The Foveon X3 sensor has created quite a splash in the photography world when it was first introduced in the Sigma SD9, in 2002. Sigma’s latest offering, the SD15, comes with the same sensor, but this SLR camera lacks a lot of standard features found in today’s DSLRs. Surprisingly, its utilitarian interface doesn’t feature even the most basic functionalities such as slideshow playback, in-camera editing, and Wifi-to-Facebook upload. Simply put, it is just like a 10-year old SLR but with a revolutionary sensor.
Design and Features:
The SD15 is surprisingly large and bulky, and we cannot help but wonder if the body design is slightly old-fashioned. It weighs 680g (without the battery) and measures 144 x 107.3 x 80.5 mm. Compared to its peers like Nikon D5000 (560g) and Cannon EOS 550D (530g), the SD15 is quite heavy. However, the SLR’s plastic body is sturdy and well crafted. Also, thanks to its square shape, the camera is quite easy to handle in spite of its heaviness. We loved the nicely-sculpted rear thumb rest and the big handgrip – both of them let you hold the camera comfortably even for hours at a stretch.
Besides minor upgrades, the SD15’s control interface looks similar to that of the SD14. The LCD display panel is so dim and tiny that you may have to struggle a bit to notice what’s going on. The Function Menu lets you adjust the AF mode and flash mode, and helps you select the focus target. The camera has another Quick Menu to control a photo’s quality, size, white balance, and color settings.
Performance and Results:
The Foveon X3 sensor produces superior image quality, with vibrant colors, vivid details, and good tonal range. The camera shoots just 2 frames per second in RAW as well as JPEG modes, but in continuous mode, the performance is slightly better at 3fps. The auto-focus system works great even in low-light conditions, thanks to the AF assist lamp, an LED located near the camera’s front side.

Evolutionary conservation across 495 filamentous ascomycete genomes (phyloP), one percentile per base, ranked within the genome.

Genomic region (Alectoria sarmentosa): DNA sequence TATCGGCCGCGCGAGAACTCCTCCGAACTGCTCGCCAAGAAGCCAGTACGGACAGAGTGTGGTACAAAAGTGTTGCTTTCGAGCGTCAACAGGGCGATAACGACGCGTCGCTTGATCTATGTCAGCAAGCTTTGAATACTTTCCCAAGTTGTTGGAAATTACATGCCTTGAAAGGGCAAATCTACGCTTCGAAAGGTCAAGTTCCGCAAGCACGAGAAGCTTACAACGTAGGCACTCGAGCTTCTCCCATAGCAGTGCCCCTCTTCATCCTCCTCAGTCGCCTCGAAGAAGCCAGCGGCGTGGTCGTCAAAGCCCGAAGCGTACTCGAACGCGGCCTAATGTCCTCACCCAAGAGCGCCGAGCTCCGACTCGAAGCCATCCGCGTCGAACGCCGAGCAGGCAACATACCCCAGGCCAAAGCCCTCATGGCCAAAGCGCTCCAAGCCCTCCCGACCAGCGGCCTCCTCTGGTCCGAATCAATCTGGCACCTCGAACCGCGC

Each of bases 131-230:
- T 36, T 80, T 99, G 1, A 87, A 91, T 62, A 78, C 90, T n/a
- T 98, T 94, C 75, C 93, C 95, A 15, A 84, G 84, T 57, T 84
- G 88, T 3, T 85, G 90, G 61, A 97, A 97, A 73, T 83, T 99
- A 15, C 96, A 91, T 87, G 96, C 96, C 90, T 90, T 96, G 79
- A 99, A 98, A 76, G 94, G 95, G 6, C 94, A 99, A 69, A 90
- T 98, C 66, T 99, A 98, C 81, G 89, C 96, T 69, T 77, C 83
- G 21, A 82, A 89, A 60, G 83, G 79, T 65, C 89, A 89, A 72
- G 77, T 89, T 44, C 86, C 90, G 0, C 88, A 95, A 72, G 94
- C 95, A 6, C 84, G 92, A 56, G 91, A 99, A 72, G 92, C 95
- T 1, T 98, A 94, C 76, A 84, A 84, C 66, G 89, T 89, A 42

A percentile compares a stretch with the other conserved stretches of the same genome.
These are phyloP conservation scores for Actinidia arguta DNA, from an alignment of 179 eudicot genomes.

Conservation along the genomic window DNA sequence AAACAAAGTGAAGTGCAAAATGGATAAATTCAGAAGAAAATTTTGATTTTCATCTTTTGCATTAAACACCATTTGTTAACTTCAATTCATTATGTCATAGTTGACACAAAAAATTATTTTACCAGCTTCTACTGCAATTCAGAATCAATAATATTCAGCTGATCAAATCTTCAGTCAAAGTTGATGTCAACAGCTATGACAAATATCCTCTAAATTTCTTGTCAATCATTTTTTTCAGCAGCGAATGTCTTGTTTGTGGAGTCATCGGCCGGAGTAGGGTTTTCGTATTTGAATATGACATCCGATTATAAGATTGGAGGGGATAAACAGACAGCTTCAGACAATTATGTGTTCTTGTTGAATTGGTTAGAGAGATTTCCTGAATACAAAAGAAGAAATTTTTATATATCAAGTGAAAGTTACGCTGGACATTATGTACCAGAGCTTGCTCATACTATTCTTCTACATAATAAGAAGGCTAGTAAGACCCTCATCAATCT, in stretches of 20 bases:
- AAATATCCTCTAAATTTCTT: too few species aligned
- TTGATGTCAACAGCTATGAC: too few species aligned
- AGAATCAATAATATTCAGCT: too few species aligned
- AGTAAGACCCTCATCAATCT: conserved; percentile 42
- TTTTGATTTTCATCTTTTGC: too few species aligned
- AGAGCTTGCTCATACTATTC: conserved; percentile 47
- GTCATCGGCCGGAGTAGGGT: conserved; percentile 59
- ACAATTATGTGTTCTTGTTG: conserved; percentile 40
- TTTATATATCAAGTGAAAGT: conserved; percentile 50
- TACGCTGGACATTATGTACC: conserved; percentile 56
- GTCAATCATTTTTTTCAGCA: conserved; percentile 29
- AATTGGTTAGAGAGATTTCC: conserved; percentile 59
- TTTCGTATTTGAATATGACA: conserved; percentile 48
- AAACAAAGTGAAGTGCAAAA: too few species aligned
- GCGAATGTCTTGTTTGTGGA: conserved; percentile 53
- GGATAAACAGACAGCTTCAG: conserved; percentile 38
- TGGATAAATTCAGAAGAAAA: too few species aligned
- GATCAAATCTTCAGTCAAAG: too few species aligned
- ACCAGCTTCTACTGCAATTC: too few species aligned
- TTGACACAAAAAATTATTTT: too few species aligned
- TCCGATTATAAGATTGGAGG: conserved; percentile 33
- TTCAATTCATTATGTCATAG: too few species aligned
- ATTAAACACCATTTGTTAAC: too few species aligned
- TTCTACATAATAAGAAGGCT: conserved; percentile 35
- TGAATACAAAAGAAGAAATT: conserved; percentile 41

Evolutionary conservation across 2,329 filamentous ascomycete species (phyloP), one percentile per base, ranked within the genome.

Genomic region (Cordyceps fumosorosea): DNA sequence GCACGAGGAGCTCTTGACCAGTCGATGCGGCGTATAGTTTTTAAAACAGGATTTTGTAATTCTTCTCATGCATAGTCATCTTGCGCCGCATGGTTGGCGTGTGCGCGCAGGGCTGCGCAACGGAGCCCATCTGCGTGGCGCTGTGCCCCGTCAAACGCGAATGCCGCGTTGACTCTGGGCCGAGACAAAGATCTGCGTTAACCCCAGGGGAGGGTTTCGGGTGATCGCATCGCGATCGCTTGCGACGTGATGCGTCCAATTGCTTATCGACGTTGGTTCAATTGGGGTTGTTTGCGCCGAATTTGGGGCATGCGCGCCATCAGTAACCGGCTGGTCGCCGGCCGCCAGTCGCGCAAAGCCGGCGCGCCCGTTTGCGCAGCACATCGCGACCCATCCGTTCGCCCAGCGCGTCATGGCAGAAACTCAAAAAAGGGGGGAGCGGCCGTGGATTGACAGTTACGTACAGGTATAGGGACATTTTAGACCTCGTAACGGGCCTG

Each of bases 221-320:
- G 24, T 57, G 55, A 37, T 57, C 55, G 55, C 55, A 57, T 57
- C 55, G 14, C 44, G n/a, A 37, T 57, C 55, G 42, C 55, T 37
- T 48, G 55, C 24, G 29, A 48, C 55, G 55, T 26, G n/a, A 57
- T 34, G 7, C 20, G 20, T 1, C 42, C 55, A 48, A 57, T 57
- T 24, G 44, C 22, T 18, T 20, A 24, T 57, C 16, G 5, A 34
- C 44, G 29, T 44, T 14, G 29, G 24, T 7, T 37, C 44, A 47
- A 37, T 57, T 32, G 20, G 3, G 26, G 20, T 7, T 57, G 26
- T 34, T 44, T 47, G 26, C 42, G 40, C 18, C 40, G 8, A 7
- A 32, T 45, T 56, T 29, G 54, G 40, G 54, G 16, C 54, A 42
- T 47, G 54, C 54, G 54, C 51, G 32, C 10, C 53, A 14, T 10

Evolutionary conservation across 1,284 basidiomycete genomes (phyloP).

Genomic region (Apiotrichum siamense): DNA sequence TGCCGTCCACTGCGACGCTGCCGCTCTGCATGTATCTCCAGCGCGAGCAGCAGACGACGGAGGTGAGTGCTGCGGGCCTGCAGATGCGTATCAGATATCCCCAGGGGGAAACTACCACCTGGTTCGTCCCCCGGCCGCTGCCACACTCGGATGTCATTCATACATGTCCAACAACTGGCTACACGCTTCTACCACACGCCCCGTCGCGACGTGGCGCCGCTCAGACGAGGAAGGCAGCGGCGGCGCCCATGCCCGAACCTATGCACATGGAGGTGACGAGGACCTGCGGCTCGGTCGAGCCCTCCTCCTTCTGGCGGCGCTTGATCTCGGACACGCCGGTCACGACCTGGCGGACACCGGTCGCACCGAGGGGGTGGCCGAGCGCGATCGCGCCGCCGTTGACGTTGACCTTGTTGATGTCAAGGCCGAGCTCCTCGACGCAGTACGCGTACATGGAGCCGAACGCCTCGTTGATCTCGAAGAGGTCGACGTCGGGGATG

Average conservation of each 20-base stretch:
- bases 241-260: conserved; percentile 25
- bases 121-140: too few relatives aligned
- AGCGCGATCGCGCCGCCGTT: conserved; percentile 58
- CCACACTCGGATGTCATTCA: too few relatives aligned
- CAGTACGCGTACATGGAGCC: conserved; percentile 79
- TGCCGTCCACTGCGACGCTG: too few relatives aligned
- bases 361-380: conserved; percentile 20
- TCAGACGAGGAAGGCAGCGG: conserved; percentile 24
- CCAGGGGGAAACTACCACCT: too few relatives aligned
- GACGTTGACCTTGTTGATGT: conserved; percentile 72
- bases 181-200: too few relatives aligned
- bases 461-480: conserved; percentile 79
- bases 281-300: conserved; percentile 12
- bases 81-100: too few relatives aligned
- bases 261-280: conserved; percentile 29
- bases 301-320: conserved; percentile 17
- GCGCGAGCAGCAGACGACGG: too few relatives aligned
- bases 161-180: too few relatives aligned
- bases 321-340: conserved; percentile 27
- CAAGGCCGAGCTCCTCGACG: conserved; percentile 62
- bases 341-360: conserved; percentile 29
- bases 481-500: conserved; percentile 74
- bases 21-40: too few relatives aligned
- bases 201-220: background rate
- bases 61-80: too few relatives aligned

The SD15 comes with a large 1500mAh Li-Ion battery that lasts for over 250 shots, even with continuous use of the in-built flash and LCD monitor.
How is the Forveon X3 sensor different from conventional sensors?
A conventional camera sensor relies on an RGB mosaic filter to provide color information whereas the X3 sensor records RGB colors at every photocell area of the sensor. Since the functionality of an X3 is entirely different, there’s some confusion in determining its true resolution. As the sensor contains 14 million photo cells, Sigma calls it a 14 megapixel sensor. But, the resolution of the SD15’s images is just 2640 x 1760 pixels, a mere 4.64 MP.
What does the Sigma SD15 lack?
While most of its rivals offer HD video recording (with stereo audio), the Sigma SD15 has no video recording mode at all. The next biggest feature missing on this SLR is a live monitor view. The X3 sensor has no self-cleaning mechanism (the camera doesn’t need one), but there’s a sealed glass cover right inside the lens mount to protect the sensor and mirror from foreign particles.
Who can buy the SD15?
The SD15 appeals to anyone who is looking for a minimalist SLR camera with no bells and whistles. In fact, if you’re going to teach SLR-based photography to serious beginners, this is the camera we highly recommend. Since there’s no chance of video and scene-assist modes, the SD15 helps you learn to adjust the aperture and shutter priorities from scratch.
The Infrared (IR) capability of Sigma SD15:
Thanks to its IR-cut filter, the SD15 is the only SLR right now that can be swapped between Visible and IR-plus-Visible spectrums. The camera’s user manual provides clear instructions on how to remove the IR filter to switch to IR+visible mode. We really loved the IR capability, but we’d have liked the Sigma SLR more if it had an in-built IR white-balance option.
Although the Foveon X3 sensor has some potential, the Sigma SD15 doesn’t have any mind-blowing updates over the age-old SD14. At around $750, it is quite expensive and simply cannot compete with today’s DSLR cameras from brand’s like Cannon, Sony, and Nikon. With that being said, this isn’t a bad shooter, and if you want a good SLR camera minus bells and whistles, you may actually consider buying it.